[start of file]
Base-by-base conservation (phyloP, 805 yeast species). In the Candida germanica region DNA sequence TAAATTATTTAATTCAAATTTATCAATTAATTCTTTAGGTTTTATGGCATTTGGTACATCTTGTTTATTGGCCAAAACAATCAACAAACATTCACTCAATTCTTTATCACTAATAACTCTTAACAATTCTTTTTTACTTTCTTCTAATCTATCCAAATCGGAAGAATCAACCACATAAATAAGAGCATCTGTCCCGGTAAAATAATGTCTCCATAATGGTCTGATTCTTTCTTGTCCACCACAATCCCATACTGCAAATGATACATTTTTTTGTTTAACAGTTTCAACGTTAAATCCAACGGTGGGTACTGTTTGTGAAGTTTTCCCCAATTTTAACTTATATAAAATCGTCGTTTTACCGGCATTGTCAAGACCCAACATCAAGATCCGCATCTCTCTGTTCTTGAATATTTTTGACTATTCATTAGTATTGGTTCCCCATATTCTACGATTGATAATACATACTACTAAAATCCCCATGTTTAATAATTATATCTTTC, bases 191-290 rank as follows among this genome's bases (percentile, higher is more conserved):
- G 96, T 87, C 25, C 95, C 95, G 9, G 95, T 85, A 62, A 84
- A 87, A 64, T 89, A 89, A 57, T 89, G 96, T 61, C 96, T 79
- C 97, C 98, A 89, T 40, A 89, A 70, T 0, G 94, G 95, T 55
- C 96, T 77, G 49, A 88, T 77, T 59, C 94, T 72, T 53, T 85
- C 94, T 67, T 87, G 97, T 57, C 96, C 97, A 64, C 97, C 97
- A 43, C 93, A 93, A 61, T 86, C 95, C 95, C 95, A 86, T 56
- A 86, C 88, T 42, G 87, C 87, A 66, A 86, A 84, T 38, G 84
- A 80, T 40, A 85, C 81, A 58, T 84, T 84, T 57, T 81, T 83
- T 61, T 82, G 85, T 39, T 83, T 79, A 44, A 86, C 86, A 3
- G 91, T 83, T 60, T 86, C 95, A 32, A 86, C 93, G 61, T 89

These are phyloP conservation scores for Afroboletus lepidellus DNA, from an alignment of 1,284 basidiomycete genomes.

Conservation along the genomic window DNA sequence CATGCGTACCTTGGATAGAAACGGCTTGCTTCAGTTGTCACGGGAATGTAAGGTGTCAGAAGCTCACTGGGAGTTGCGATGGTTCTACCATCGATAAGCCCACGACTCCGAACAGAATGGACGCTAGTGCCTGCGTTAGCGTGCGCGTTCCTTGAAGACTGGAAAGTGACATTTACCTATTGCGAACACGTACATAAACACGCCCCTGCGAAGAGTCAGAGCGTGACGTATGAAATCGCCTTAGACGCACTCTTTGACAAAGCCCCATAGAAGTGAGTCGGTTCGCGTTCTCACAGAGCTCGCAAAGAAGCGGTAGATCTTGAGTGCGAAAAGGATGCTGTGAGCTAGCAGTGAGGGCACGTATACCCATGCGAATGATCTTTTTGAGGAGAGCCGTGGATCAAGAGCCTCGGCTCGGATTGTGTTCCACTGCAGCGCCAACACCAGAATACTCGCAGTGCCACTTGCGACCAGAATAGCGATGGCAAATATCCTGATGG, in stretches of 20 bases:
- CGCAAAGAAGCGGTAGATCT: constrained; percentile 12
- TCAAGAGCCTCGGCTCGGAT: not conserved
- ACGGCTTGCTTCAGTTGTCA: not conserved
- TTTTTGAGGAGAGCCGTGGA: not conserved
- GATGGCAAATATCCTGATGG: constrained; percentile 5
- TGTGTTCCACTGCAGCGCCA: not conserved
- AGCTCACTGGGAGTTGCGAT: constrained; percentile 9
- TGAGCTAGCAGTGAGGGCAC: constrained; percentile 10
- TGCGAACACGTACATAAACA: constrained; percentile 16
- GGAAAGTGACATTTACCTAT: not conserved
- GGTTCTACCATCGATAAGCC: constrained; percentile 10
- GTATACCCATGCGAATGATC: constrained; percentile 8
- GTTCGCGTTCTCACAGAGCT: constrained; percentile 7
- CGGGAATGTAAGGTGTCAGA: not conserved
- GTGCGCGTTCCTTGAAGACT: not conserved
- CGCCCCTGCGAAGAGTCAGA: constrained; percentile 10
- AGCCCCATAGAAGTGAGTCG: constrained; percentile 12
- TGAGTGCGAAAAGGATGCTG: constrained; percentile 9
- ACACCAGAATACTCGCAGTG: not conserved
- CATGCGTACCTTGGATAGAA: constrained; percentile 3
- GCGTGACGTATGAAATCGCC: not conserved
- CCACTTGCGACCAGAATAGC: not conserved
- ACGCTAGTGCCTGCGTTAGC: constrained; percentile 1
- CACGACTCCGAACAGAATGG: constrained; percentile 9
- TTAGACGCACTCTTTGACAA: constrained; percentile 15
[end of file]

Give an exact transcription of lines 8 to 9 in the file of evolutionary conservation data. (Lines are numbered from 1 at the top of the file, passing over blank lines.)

- A 86, C 88, T 42, G 87, C 87, A 66, A 86, A 84, T 38, G 84
- A 80, T 40, A 85, C 81, A 58, T 84, T 84, T 57, T 81, T 83